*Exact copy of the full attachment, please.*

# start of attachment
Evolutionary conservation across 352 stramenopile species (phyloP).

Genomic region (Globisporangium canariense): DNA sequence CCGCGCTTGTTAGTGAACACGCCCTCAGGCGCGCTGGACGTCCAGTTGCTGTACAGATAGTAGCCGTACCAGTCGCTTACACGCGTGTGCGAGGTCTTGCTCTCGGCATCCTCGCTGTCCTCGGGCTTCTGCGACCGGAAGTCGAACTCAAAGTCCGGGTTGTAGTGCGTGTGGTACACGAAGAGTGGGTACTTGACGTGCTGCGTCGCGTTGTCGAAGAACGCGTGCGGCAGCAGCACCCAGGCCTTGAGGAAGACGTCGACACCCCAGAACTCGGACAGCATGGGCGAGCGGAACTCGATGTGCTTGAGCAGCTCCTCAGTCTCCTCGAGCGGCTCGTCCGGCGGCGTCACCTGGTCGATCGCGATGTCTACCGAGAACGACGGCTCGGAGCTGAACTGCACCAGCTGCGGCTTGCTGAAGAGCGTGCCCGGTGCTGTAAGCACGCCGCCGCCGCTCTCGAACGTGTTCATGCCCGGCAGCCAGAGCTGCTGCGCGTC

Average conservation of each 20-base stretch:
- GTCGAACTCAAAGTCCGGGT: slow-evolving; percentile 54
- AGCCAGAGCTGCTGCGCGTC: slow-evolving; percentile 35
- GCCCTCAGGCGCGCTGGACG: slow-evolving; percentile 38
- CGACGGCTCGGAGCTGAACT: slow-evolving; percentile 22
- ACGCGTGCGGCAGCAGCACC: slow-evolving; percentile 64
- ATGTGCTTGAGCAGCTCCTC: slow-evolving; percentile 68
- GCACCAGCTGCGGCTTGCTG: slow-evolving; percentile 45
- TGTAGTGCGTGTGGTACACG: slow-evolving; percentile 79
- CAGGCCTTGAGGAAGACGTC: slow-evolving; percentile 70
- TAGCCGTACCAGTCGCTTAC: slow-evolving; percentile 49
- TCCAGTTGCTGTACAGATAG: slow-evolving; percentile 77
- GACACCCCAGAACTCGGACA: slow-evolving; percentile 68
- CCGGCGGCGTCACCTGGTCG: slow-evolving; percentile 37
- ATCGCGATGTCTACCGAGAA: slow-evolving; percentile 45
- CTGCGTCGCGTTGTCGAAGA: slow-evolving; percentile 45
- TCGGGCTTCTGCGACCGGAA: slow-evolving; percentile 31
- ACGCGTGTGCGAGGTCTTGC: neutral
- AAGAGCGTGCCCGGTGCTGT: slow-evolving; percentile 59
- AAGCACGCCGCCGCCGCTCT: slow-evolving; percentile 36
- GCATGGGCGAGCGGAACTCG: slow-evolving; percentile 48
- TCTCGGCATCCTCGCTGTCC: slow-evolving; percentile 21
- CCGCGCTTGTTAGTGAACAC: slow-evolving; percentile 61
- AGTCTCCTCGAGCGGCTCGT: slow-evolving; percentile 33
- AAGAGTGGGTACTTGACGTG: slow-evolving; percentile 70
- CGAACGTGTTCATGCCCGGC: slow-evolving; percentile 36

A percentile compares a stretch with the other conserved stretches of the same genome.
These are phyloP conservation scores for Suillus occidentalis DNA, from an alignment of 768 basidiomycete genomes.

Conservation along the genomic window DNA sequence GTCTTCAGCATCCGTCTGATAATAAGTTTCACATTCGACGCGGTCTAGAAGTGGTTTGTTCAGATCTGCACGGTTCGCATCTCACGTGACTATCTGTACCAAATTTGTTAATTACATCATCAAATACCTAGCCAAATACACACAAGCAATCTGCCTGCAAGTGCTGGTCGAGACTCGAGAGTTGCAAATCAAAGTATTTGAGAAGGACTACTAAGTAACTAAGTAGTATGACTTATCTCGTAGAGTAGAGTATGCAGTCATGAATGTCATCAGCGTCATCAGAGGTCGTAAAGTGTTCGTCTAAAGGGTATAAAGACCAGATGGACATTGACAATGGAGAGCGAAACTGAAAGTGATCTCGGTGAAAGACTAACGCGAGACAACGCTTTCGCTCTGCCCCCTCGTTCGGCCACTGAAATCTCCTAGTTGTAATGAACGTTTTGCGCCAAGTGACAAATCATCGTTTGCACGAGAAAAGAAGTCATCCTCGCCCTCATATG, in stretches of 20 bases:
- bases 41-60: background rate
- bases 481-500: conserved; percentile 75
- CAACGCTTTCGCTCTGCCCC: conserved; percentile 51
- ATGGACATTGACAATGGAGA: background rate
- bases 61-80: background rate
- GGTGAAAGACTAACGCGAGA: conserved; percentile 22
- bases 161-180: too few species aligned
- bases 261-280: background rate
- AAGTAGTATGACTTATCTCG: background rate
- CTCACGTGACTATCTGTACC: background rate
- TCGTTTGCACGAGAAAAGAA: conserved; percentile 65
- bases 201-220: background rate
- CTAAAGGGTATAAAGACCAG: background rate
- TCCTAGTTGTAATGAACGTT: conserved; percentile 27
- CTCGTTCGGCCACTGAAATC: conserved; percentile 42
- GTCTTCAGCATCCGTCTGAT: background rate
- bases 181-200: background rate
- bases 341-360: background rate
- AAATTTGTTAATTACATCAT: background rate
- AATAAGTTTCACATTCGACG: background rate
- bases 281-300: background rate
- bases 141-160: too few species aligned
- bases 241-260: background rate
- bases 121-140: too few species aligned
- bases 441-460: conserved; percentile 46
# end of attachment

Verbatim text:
Evolutionary conservation across 352 stramenopile species (phyloP).

Genomic region (Globisporangium canariense): DNA sequence CCGCGCTTGTTAGTGAACACGCCCTCAGGCGCGCTGGACGTCCAGTTGCTGTACAGATAGTAGCCGTACCAGTCGCTTACACGCGTGTGCGAGGTCTTGCTCTCGGCATCCTCGCTGTCCTCGGGCTTCTGCGACCGGAAGTCGAACTCAAAGTCCGGGTTGTAGTGCGTGTGGTACACGAAGAGTGGGTACTTGACGTGCTGCGTCGCGTTGTCGAAGAACGCGTGCGGCAGCAGCACCCAGGCCTTGAGGAAGACGTCGACACCCCAGAACTCGGACAGCATGGGCGAGCGGAACTCGATGTGCTTGAGCAGCTCCTCAGTCTCCTCGAGCGGCTCGTCCGGCGGCGTCACCTGGTCGATCGCGATGTCTACCGAGAACGACGGCTCGGAGCTGAACTGCACCAGCTGCGGCTTGCTGAAGAGCGTGCCCGGTGCTGTAAGCACGCCGCCGCCGCTCTCGAACGTGTTCATGCCCGGCAGCCAGAGCTGCTGCGCGTC

Average conservation of each 20-base stretch:
- GTCGAACTCAAAGTCCGGGT: slow-evolving; percentile 54
- AGCCAGAGCTGCTGCGCGTC: slow-evolving; percentile 35
- GCCCTCAGGCGCGCTGGACG: slow-evolving; percentile 38
- CGACGGCTCGGAGCTGAACT: slow-evolving; percentile 22
- ACGCGTGCGGCAGCAGCACC: slow-evolving; percentile 64
- ATGTGCTTGAGCAGCTCCTC: slow-evolving; percentile 68
- GCACCAGCTGCGGCTTGCTG: slow-evolving; percentile 45
- TGTAGTGCGTGTGGTACACG: slow-evolving; percentile 79
- CAGGCCTTGAGGAAGACGTC: slow-evolving; percentile 70
- TAGCCGTACCAGTCGCTTAC: slow-evolving; percentile 49
- TCCAGTTGCTGTACAGATAG: slow-evolving; percentile 77
- GACACCCCAGAACTCGGACA: slow-evolving; percentile 68
- CCGGCGGCGTCACCTGGTCG: slow-evolving; percentile 37
- ATCGCGATGTCTACCGAGAA: slow-evolving; percentile 45
- CTGCGTCGCGTTGTCGAAGA: slow-evolving; percentile 45
- TCGGGCTTCTGCGACCGGAA: slow-evolving; percentile 31
- ACGCGTGTGCGAGGTCTTGC: neutral
- AAGAGCGTGCCCGGTGCTGT: slow-evolving; percentile 59
- AAGCACGCCGCCGCCGCTCT: slow-evolving; percentile 36
- GCATGGGCGAGCGGAACTCG: slow-evolving; percentile 48
- TCTCGGCATCCTCGCTGTCC: slow-evolving; percentile 21
- CCGCGCTTGTTAGTGAACAC: slow-evolving; percentile 61
- AGTCTCCTCGAGCGGCTCGT: slow-evolving; percentile 33
- AAGAGTGGGTACTTGACGTG: slow-evolving; percentile 70
- CGAACGTGTTCATGCCCGGC: slow-evolving; percentile 36

A percentile compares a stretch with the other conserved stretches of the same genome.
These are phyloP conservation scores for Suillus occidentalis DNA, from an alignment of 768 basidiomycete genomes.

Conservation along the genomic window DNA sequence GTCTTCAGCATCCGTCTGATAATAAGTTTCACATTCGACGCGGTCTAGAAGTGGTTTGTTCAGATCTGCACGGTTCGCATCTCACGTGACTATCTGTACCAAATTTGTTAATTACATCATCAAATACCTAGCCAAATACACACAAGCAATCTGCCTGCAAGTGCTGGTCGAGACTCGAGAGTTGCAAATCAAAGTATTTGAGAAGGACTACTAAGTAACTAAGTAGTATGACTTATCTCGTAGAGTAGAGTATGCAGTCATGAATGTCATCAGCGTCATCAGAGGTCGTAAAGTGTTCGTCTAAAGGGTATAAAGACCAGATGGACATTGACAATGGAGAGCGAAACTGAAAGTGATCTCGGTGAAAGACTAACGCGAGACAACGCTTTCGCTCTGCCCCCTCGTTCGGCCACTGAAATCTCCTAGTTGTAATGAACGTTTTGCGCCAAGTGACAAATCATCGTTTGCACGAGAAAAGAAGTCATCCTCGCCCTCATATG, in stretches of 20 bases:
- bases 41-60: background rate
- bases 481-500: conserved; percentile 75
- CAACGCTTTCGCTCTGCCCC: conserved; percentile 51
- ATGGACATTGACAATGGAGA: background rate
- bases 61-80: background rate
- GGTGAAAGACTAACGCGAGA: conserved; percentile 22
- bases 161-180: too few species aligned
- bases 261-280: background rate
- AAGTAGTATGACTTATCTCG: background rate
- CTCACGTGACTATCTGTACC: background rate
- TCGTTTGCACGAGAAAAGAA: conserved; percentile 65
- bases 201-220: background rate
- CTAAAGGGTATAAAGACCAG: background rate
- TCCTAGTTGTAATGAACGTT: conserved; percentile 27
- CTCGTTCGGCCACTGAAATC: conserved; percentile 42
- GTCTTCAGCATCCGTCTGAT: background rate
- bases 181-200: background rate
- bases 341-360: background rate
- AAATTTGTTAATTACATCAT: background rate
- AATAAGTTTCACATTCGACG: background rate
- bases 281-300: background rate
- bases 141-160: too few species aligned
- bases 241-260: background rate
- bases 121-140: too few species aligned
- bases 441-460: conserved; percentile 46